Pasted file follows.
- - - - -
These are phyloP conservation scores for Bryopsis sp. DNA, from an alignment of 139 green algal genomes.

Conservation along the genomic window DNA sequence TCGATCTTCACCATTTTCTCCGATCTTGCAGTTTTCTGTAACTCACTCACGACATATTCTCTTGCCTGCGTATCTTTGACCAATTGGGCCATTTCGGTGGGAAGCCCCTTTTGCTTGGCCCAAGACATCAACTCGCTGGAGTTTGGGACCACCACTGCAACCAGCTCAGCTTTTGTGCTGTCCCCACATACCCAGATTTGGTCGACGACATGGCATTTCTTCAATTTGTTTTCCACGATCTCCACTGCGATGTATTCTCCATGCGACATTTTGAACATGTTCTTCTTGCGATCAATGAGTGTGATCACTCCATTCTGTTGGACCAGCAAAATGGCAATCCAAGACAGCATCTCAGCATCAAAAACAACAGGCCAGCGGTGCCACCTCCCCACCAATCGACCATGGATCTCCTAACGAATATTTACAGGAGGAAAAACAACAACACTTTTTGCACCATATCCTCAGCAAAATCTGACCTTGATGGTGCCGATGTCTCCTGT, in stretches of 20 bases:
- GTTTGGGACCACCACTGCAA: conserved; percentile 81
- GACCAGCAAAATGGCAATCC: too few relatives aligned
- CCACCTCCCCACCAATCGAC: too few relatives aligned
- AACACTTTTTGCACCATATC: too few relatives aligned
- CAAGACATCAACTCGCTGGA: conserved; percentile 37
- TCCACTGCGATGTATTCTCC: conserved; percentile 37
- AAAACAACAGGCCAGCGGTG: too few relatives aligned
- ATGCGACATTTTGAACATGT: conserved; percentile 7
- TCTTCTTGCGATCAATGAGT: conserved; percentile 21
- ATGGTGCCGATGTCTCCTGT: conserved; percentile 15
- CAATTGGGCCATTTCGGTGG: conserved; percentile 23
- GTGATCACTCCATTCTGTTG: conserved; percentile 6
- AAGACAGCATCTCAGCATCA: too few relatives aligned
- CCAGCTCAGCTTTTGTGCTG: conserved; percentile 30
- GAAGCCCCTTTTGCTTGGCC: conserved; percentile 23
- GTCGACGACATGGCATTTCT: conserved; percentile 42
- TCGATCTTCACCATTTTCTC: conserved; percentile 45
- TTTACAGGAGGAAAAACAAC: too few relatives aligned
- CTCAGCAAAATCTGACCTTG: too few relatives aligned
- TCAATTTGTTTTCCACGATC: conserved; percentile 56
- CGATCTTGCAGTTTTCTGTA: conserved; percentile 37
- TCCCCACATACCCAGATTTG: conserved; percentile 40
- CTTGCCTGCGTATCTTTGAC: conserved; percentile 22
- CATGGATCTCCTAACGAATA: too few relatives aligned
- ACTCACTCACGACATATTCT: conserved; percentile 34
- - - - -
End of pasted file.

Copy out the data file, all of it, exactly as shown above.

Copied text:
These are phyloP conservation scores for Bryopsis sp. DNA, from an alignment of 139 green algal genomes.

Conservation along the genomic window DNA sequence TCGATCTTCACCATTTTCTCCGATCTTGCAGTTTTCTGTAACTCACTCACGACATATTCTCTTGCCTGCGTATCTTTGACCAATTGGGCCATTTCGGTGGGAAGCCCCTTTTGCTTGGCCCAAGACATCAACTCGCTGGAGTTTGGGACCACCACTGCAACCAGCTCAGCTTTTGTGCTGTCCCCACATACCCAGATTTGGTCGACGACATGGCATTTCTTCAATTTGTTTTCCACGATCTCCACTGCGATGTATTCTCCATGCGACATTTTGAACATGTTCTTCTTGCGATCAATGAGTGTGATCACTCCATTCTGTTGGACCAGCAAAATGGCAATCCAAGACAGCATCTCAGCATCAAAAACAACAGGCCAGCGGTGCCACCTCCCCACCAATCGACCATGGATCTCCTAACGAATATTTACAGGAGGAAAAACAACAACACTTTTTGCACCATATCCTCAGCAAAATCTGACCTTGATGGTGCCGATGTCTCCTGT, in stretches of 20 bases:
- GTTTGGGACCACCACTGCAA: conserved; percentile 81
- GACCAGCAAAATGGCAATCC: too few relatives aligned
- CCACCTCCCCACCAATCGAC: too few relatives aligned
- AACACTTTTTGCACCATATC: too few relatives aligned
- CAAGACATCAACTCGCTGGA: conserved; percentile 37
- TCCACTGCGATGTATTCTCC: conserved; percentile 37
- AAAACAACAGGCCAGCGGTG: too few relatives aligned
- ATGCGACATTTTGAACATGT: conserved; percentile 7
- TCTTCTTGCGATCAATGAGT: conserved; percentile 21
- ATGGTGCCGATGTCTCCTGT: conserved; percentile 15
- CAATTGGGCCATTTCGGTGG: conserved; percentile 23
- GTGATCACTCCATTCTGTTG: conserved; percentile 6
- AAGACAGCATCTCAGCATCA: too few relatives aligned
- CCAGCTCAGCTTTTGTGCTG: conserved; percentile 30
- GAAGCCCCTTTTGCTTGGCC: conserved; percentile 23
- GTCGACGACATGGCATTTCT: conserved; percentile 42
- TCGATCTTCACCATTTTCTC: conserved; percentile 45
- TTTACAGGAGGAAAAACAAC: too few relatives aligned
- CTCAGCAAAATCTGACCTTG: too few relatives aligned
- TCAATTTGTTTTCCACGATC: conserved; percentile 56
- CGATCTTGCAGTTTTCTGTA: conserved; percentile 37
- TCCCCACATACCCAGATTTG: conserved; percentile 40
- CTTGCCTGCGTATCTTTGAC: conserved; percentile 22
- CATGGATCTCCTAACGAATA: too few relatives aligned
- ACTCACTCACGACATATTCT: conserved; percentile 34